CEDAR CITY – A 5th District judge sentenced a Cedar City man to a maximum of 20 years Tuesday for beating his roommate to death in 2013.
Judge Keith Barnes ordered 33-year-old Brandon Thomas Sappington to a consecutive sentence of one to 15 years in the Utah State Prison for manslaughter and zero to five years for assaulting two officers when they tried to arrest him.
Barnes gave no credit for the past three years Sappington has remained in the Iron County Correctional Facility since the incident.
Sappington killed 59-year-old Bryan Mellor at a Cedar City apartment complex Oct. 9, 2013 – almost three years to the date of Tuesday’s sentencing.
Sappington was originally charged with first-degree murder, but under a plea agreement with the Iron County Attorney’s Office, the defendant pleaded guilty in August to one count of manslaughter, a second-degree felony. In addition, he pleaded guilty to an assault by a prisoner, a third-degree felony.
As part of the agreement, the state dismissed an additional count of assault by a prisoner and interference with an arresting officer, a misdemeanor.
While one licensed psychologist deemed Sappington competent to stand trial, two other professionals determined otherwise, forcing the court under Utah law to commit the defendant to the Utah State Hospital for further treatment.
Court proceedings were moved off the docket for nearly a year until Sappington was found to be competent enough to stand trial and transferred back to Iron County.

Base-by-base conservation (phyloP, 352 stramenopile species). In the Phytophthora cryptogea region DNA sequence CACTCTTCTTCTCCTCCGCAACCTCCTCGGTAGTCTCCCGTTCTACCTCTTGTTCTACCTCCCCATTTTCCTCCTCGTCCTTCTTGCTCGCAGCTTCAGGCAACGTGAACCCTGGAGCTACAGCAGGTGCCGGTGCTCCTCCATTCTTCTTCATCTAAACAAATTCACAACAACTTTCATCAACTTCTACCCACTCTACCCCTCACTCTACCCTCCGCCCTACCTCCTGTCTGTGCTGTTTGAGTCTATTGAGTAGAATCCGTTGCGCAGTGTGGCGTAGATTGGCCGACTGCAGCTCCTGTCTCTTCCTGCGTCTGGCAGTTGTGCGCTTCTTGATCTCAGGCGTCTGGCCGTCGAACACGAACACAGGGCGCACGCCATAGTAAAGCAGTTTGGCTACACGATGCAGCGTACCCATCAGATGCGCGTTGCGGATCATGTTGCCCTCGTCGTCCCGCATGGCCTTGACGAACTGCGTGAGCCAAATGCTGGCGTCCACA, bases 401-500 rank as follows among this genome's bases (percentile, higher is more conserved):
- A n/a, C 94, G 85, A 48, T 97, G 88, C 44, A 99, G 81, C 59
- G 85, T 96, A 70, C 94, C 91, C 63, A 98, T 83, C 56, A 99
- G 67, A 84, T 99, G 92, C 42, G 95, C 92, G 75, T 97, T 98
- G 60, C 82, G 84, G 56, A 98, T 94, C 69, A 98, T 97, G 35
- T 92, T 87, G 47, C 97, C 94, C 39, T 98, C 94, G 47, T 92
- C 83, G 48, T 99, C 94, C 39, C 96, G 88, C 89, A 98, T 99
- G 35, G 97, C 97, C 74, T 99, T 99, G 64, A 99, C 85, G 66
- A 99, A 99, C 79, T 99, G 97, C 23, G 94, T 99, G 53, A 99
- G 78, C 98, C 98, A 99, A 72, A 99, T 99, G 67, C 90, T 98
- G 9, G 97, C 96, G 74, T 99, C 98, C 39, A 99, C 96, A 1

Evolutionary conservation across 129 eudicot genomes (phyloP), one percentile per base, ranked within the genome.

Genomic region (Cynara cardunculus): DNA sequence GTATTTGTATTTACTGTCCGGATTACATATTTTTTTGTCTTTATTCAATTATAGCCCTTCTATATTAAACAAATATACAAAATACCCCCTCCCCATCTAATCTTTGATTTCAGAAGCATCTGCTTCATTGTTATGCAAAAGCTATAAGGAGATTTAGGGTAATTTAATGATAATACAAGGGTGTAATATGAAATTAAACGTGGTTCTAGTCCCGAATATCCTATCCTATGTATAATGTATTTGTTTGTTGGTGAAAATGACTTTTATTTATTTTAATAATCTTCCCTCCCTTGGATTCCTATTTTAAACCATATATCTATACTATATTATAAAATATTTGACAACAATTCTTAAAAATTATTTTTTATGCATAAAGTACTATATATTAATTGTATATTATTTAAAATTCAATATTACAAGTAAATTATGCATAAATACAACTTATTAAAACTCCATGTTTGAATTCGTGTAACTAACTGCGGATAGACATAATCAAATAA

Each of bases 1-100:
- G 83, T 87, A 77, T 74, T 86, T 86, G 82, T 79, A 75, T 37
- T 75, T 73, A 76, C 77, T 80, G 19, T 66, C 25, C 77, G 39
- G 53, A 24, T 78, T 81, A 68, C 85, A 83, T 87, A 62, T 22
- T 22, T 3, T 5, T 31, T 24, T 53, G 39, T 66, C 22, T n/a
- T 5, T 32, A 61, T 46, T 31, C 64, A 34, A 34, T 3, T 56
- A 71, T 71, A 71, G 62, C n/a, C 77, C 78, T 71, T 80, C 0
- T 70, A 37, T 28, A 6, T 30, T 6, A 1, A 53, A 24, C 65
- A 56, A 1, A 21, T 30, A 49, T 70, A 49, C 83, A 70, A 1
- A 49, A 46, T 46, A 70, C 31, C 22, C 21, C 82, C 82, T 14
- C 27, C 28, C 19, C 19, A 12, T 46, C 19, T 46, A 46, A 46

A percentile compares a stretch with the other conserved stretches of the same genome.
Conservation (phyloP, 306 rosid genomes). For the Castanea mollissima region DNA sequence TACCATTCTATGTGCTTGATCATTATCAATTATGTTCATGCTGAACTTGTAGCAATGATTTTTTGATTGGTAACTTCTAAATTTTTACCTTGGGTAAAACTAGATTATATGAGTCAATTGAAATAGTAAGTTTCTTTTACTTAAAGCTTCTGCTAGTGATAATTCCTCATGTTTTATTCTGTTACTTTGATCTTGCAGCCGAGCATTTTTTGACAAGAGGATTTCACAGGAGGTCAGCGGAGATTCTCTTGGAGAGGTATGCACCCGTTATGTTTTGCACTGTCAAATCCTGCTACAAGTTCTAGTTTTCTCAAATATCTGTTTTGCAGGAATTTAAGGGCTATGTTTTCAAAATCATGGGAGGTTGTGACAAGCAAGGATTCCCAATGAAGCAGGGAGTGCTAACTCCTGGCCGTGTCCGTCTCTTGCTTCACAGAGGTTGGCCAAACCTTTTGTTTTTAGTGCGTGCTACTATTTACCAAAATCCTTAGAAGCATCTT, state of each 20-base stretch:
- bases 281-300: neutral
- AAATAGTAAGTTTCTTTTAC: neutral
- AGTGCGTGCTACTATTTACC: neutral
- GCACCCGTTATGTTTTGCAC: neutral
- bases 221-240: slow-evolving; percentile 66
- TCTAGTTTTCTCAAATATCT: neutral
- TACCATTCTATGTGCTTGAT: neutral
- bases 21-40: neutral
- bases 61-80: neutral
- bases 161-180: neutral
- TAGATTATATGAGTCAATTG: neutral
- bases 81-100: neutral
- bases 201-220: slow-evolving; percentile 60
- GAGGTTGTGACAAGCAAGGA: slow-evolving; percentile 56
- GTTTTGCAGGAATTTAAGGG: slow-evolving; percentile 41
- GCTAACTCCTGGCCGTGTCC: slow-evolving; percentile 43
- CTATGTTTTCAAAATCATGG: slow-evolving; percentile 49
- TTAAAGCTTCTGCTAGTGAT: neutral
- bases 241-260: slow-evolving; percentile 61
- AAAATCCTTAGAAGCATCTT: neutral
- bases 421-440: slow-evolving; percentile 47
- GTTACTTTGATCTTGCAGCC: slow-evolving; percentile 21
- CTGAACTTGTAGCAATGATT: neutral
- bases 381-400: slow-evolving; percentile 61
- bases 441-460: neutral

According to the competency findings filed with the court, Sappington suffered from depression and maniac episodes and at times became paranoid, finding it difficult to function in society.
At the time of the incident, the report states Sappington “became paranoid about students returning to school and moving into the building where he (and Mellor) lived.”
“He said he struggled to understand what was real and what was not, and that some people seemed ‘unreal,’” the hospital report stated. “He wondered at the time if he was ‘sleepwalking or something…It was almost a dream.’”
Sappington admitted to staff that before he was arrested he felt like he was “dying.” While in jail, Sappington told others he was dying, going as far as to cut his wrists after just two hours of being moved from a less secure area within the jail, according to the report.
The state agreed to reduce Sappington’s charges after a forensic psychologist determined that “special mitigation” would apply in the case.
Special mitigation under Utah state code provides a type of legal justification for the actions of the defendant, who at the time of the incident psychologists deem to be operating in a delusional state due to mental illness.
According to the charging documents, witnesses told police they saw Sappington repeatedly kick Mellor’s head into the steel railing of a staircase before “stomping” and “jumping on his head and torso.”
When Mellor was transported to the hospital, authorities said they found “footwear impressions” on the victim’s chest and stomach.
Court documents do not identify a motive for the crime.
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